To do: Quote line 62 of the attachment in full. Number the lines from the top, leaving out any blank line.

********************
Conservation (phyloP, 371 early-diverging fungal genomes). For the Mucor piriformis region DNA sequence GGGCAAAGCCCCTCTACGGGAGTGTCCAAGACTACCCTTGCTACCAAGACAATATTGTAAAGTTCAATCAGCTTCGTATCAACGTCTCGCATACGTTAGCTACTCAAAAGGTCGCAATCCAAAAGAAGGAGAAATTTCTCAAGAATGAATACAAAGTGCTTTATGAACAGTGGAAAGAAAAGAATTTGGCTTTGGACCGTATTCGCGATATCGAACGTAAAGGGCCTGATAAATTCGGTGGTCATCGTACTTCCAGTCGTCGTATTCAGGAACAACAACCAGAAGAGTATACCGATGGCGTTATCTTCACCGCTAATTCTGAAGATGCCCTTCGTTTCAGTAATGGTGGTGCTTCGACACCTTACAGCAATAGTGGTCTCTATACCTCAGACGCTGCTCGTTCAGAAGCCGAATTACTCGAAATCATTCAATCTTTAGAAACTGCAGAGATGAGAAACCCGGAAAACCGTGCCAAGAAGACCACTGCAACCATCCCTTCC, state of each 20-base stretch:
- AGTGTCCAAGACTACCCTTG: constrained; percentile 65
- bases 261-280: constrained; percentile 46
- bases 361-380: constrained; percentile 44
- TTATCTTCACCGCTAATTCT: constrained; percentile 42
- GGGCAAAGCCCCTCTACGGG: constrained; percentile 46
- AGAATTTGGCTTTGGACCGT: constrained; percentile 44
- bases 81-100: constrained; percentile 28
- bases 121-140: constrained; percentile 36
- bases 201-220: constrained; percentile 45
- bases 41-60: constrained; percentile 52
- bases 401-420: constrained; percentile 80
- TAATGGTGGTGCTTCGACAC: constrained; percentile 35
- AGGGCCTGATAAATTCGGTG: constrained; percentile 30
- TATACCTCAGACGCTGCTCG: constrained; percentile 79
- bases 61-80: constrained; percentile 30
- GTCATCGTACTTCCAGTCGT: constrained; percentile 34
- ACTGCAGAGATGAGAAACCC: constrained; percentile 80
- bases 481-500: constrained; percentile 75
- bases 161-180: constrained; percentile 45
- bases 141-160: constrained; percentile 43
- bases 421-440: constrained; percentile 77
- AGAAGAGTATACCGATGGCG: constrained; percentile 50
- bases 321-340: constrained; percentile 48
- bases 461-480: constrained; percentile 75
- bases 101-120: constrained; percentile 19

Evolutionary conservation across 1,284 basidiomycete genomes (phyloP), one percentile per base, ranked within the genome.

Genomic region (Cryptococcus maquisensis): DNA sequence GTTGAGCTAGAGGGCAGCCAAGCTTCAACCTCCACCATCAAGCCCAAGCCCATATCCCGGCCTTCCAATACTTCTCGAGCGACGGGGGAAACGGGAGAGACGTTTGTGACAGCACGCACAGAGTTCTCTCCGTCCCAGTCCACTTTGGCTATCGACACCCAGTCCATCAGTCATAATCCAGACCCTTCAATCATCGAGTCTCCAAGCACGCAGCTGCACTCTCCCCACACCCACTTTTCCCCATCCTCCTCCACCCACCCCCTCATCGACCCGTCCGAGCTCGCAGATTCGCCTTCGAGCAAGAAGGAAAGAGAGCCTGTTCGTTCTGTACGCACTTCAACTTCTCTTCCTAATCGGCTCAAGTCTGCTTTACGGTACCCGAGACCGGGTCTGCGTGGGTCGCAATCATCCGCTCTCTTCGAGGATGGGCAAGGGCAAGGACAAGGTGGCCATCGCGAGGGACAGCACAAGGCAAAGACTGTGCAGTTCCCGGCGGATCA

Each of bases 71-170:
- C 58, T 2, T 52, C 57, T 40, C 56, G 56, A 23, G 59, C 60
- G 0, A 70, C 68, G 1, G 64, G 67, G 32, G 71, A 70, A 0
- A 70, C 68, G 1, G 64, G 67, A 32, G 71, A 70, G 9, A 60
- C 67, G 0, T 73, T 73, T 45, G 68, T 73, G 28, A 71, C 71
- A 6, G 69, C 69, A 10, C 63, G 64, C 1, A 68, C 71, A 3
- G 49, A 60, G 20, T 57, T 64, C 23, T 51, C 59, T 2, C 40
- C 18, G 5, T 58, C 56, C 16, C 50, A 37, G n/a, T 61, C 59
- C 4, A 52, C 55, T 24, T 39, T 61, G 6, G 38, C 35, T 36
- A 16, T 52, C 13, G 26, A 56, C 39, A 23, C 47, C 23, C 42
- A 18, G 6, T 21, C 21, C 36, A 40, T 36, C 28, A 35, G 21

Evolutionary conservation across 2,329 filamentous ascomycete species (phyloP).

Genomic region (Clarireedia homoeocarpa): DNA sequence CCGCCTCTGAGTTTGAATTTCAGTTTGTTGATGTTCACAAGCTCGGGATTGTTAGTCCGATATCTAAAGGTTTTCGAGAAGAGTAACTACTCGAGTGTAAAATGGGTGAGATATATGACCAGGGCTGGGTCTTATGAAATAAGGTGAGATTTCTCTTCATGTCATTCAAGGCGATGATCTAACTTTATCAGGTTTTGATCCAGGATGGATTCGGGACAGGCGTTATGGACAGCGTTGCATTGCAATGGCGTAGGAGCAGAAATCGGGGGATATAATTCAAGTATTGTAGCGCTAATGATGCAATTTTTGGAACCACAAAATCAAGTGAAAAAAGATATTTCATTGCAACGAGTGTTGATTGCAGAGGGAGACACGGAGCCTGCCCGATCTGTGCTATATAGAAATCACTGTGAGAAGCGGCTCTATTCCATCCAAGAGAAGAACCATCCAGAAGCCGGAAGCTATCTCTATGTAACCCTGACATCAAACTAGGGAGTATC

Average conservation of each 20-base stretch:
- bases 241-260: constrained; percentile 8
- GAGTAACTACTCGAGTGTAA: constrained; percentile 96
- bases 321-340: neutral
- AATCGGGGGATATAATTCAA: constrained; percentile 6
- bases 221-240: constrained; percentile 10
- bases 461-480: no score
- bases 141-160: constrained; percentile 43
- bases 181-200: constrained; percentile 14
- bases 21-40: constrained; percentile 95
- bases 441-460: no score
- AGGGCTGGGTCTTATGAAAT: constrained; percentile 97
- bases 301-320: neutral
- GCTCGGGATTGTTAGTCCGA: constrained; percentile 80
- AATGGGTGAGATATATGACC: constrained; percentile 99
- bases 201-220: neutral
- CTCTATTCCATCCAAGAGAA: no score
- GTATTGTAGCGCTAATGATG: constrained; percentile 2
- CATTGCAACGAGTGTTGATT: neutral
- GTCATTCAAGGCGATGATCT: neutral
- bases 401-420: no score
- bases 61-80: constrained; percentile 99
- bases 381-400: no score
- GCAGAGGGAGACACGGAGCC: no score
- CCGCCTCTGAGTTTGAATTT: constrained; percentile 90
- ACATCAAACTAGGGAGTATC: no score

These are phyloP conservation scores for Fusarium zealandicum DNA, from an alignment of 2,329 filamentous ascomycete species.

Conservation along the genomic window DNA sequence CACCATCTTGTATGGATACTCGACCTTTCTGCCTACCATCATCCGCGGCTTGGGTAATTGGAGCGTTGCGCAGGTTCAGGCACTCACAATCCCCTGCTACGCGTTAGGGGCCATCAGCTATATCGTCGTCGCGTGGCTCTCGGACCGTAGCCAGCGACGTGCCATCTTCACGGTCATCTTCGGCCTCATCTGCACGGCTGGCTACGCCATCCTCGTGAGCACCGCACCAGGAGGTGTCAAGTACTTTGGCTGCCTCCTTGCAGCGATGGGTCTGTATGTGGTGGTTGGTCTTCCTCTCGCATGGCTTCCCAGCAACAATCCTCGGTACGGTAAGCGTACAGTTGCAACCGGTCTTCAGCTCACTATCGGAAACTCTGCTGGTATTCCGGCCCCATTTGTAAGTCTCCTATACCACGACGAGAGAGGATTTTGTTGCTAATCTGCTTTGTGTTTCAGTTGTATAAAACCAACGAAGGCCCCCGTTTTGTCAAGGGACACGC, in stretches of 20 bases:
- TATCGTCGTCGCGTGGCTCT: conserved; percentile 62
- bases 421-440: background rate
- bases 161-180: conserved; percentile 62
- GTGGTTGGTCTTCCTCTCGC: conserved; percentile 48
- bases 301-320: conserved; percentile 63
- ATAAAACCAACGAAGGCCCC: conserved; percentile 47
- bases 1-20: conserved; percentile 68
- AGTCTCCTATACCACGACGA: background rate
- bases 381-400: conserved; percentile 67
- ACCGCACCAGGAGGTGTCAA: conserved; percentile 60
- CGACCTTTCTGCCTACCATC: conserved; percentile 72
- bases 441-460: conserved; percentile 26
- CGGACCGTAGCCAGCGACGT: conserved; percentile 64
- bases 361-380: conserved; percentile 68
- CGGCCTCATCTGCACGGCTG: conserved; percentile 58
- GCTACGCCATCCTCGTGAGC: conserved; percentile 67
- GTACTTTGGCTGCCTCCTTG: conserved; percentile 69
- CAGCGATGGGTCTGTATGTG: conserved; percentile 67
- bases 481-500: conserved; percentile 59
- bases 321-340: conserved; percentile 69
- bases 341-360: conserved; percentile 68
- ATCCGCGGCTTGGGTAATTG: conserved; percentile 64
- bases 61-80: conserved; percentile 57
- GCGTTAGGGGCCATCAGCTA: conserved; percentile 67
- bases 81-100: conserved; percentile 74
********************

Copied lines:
- bases 401-420: no score